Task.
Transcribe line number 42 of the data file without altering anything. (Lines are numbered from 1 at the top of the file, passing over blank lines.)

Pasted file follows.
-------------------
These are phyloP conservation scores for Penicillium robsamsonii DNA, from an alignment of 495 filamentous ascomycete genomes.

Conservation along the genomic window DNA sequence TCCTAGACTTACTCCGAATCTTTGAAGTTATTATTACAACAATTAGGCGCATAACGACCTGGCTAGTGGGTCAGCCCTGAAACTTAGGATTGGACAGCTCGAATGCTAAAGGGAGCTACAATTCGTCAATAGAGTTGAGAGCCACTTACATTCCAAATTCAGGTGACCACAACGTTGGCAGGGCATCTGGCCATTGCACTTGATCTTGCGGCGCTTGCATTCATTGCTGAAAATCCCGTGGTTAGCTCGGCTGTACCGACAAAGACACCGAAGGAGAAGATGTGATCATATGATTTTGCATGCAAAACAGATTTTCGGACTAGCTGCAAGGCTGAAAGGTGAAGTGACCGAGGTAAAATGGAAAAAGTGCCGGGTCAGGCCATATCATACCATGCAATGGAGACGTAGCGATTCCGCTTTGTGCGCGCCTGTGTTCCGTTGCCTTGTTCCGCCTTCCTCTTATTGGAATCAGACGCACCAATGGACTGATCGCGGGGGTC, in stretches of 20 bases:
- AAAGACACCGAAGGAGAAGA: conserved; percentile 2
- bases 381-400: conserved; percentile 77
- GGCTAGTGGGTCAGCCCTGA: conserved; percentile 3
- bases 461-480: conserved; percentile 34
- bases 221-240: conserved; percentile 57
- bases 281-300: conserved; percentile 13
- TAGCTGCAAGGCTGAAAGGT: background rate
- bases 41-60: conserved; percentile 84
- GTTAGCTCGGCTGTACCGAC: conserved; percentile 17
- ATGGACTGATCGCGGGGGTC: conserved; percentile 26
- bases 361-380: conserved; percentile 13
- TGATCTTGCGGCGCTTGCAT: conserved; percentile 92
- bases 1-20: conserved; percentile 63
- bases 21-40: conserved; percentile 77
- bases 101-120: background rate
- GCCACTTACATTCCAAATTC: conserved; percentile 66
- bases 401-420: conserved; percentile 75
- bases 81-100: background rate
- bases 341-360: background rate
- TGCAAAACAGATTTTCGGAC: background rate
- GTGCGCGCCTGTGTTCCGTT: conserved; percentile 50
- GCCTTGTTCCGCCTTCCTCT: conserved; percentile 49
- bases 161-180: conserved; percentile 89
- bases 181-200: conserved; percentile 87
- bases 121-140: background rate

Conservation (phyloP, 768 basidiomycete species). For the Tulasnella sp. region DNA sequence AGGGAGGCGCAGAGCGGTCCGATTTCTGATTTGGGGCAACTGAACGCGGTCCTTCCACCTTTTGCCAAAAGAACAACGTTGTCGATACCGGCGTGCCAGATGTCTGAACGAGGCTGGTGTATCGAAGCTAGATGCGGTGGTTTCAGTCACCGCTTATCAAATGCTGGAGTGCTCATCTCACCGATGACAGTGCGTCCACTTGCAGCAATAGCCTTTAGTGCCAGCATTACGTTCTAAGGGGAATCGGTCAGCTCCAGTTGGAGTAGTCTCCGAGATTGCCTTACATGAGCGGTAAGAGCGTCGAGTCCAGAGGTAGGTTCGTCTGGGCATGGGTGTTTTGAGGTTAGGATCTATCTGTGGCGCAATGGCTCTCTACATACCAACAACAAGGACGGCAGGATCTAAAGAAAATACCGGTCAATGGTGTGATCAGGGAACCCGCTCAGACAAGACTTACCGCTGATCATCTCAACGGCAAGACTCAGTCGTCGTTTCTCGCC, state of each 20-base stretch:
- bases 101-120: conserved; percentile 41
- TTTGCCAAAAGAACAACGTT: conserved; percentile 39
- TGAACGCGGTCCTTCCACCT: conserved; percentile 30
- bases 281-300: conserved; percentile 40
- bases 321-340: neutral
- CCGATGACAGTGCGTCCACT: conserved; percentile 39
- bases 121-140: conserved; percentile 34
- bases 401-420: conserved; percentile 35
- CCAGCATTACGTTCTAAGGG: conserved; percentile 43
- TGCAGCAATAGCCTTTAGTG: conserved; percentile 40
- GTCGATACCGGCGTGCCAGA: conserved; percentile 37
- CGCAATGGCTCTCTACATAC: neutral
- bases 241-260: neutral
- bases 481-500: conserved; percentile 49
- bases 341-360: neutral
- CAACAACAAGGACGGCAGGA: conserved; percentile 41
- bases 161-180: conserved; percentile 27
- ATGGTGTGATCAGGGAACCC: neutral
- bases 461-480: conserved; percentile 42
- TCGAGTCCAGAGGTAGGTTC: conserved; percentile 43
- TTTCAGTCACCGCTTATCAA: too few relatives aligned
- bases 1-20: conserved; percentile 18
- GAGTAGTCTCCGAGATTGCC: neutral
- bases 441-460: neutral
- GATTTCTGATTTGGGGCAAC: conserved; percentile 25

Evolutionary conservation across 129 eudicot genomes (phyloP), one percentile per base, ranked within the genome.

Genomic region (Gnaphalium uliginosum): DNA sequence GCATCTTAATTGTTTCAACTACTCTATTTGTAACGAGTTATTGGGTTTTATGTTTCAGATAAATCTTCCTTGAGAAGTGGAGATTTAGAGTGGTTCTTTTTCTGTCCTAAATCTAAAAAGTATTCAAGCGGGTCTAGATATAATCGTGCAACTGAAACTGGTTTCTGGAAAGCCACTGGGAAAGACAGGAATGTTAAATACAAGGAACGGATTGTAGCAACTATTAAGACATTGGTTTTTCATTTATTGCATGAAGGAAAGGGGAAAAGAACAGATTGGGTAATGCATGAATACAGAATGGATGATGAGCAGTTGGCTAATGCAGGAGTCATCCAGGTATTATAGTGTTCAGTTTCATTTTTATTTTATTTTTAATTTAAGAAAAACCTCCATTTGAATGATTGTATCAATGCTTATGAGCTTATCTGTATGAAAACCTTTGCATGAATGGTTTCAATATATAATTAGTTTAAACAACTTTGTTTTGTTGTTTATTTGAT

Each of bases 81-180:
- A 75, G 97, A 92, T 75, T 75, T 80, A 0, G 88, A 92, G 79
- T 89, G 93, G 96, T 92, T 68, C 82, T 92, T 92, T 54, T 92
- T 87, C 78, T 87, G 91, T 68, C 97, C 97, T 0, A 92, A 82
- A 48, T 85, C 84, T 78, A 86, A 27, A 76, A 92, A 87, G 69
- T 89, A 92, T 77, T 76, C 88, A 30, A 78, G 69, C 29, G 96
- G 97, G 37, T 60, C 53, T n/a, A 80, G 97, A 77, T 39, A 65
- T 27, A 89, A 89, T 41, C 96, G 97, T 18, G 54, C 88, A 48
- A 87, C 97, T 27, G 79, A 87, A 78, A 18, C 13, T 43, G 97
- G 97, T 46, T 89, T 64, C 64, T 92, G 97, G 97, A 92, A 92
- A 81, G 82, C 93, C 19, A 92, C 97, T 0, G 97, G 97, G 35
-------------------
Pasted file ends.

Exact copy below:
- bases 481-500: conserved; percentile 49